Don’t you know, don’t you know that that is how God sees us? You and me and that person who drives you crazy and that person you envy and that you might even call an enemy that Pastor Aaron challenged you to pray for – God adores us beyond reason. There’s just no reason to compare yourself to others, to measure yourself against them, to find them wanting, to find yourself insufficient. To try to rank yourself and make sure you’re coming in first or at least not coming in last. God adores you. And there’s nothing that pleases God more than when we adore what God adores – each other. Isn’t that one of the things you love – when one person you love comes to know and love another person you love? When your parents love your best friend? When your children love each other? When you introduce two of your good friends to each other and they become friends too? When your spouse adores your side of the family like you do? God loves for us to love each other. For us to see ourselves and each other in the way that God sees us – that’s what God wants. Because if we saw each other as God sees us, how could we hurt each other? Judge each other? Neglect each other? If we saw ourselves as God saw us, why would we need to make sure we’re measuring up? Why would we feel so insecure that we proved ourselves by pushing others down?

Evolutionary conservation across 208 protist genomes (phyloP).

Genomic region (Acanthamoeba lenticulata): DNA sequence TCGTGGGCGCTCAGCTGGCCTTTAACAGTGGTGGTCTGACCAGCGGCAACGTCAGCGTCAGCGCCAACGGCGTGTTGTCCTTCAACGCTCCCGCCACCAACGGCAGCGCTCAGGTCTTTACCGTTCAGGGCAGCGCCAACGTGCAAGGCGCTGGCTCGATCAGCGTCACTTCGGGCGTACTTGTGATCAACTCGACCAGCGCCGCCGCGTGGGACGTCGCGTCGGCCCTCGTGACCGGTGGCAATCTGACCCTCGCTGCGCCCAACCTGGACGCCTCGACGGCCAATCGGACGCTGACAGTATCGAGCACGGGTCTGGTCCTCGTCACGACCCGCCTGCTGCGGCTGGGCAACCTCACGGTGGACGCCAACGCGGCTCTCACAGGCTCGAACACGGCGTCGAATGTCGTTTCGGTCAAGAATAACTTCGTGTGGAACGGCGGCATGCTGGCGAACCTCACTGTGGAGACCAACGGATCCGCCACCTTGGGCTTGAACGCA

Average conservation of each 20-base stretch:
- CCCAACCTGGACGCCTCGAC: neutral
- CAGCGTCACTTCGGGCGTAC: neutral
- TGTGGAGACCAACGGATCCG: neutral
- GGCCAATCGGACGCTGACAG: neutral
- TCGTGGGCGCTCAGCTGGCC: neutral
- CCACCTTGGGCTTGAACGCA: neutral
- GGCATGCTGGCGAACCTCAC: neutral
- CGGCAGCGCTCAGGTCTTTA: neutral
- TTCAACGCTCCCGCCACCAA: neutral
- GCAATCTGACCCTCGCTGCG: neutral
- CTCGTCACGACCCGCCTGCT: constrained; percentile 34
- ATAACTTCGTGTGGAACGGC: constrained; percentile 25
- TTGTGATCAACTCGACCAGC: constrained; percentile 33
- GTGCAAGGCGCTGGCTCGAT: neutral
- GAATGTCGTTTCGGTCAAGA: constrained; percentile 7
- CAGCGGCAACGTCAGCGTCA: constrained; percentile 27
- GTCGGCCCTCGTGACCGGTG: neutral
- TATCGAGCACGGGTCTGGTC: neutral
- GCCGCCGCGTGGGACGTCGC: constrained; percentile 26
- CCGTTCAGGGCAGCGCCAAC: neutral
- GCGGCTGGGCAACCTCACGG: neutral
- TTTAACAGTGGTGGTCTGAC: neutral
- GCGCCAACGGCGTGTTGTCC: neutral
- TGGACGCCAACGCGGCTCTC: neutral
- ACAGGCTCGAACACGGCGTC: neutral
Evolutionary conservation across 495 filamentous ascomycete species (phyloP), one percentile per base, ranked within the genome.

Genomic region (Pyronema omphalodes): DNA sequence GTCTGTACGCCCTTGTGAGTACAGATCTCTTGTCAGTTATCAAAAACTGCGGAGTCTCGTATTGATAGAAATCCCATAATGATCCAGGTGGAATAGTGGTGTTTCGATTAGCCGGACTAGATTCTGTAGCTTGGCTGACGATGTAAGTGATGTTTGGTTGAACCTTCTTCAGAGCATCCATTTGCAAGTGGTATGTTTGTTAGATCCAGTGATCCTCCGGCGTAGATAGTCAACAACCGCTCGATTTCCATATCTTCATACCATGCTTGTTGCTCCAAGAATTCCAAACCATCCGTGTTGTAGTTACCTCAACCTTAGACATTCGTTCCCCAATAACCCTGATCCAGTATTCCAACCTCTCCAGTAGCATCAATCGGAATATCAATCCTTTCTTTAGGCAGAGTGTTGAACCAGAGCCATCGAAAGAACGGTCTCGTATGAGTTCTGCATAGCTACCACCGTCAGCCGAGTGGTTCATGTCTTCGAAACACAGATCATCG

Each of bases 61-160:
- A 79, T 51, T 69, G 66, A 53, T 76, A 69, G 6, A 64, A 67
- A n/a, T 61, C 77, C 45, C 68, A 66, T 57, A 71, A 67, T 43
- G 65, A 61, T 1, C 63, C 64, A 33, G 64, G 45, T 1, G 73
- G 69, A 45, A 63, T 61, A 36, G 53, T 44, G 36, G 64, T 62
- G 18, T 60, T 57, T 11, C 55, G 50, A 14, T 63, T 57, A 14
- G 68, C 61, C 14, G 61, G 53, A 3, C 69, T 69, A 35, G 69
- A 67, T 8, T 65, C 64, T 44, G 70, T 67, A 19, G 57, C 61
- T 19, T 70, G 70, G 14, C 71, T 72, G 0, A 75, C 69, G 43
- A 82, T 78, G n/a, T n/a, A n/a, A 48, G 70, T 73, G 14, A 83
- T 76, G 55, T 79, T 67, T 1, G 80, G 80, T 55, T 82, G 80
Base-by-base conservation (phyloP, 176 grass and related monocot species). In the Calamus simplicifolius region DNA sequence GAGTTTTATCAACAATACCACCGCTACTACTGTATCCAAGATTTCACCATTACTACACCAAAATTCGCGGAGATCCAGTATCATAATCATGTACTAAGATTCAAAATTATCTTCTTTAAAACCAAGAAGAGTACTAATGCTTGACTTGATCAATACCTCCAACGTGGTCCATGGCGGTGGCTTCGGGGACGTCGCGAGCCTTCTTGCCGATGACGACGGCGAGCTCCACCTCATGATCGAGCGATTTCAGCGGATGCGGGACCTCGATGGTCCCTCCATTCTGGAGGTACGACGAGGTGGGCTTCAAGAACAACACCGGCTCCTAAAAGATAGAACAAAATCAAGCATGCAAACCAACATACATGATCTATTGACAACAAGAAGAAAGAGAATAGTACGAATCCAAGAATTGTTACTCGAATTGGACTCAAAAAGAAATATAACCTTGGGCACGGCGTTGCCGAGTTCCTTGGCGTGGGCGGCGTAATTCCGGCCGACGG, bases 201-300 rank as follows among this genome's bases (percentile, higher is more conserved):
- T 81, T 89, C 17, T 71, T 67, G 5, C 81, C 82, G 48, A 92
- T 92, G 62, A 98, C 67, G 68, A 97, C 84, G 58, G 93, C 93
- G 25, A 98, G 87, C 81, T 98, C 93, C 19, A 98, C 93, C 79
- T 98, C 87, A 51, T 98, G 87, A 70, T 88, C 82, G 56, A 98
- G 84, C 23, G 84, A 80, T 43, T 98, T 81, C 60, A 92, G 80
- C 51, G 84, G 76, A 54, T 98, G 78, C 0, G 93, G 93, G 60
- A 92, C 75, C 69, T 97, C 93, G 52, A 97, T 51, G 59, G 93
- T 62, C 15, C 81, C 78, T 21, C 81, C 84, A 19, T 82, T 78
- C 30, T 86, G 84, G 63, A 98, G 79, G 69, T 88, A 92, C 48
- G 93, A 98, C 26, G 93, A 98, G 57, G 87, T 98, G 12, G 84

Do not judge. Don’t you realize how blurred your vision has become? It’s time for an eye test, time to clear away the obstructions, time to really see. See ourselves. See one another. Look with God’s eyes, look through God’s rose-colored glasses, glasses that see the best potential in us, offer unlimited second chances and unwavering support. Take a few steps back and make sure you’re seeing clearly. And then you can help others do the same. When you do that, God is pretty sure you’ll like what you see. Amen.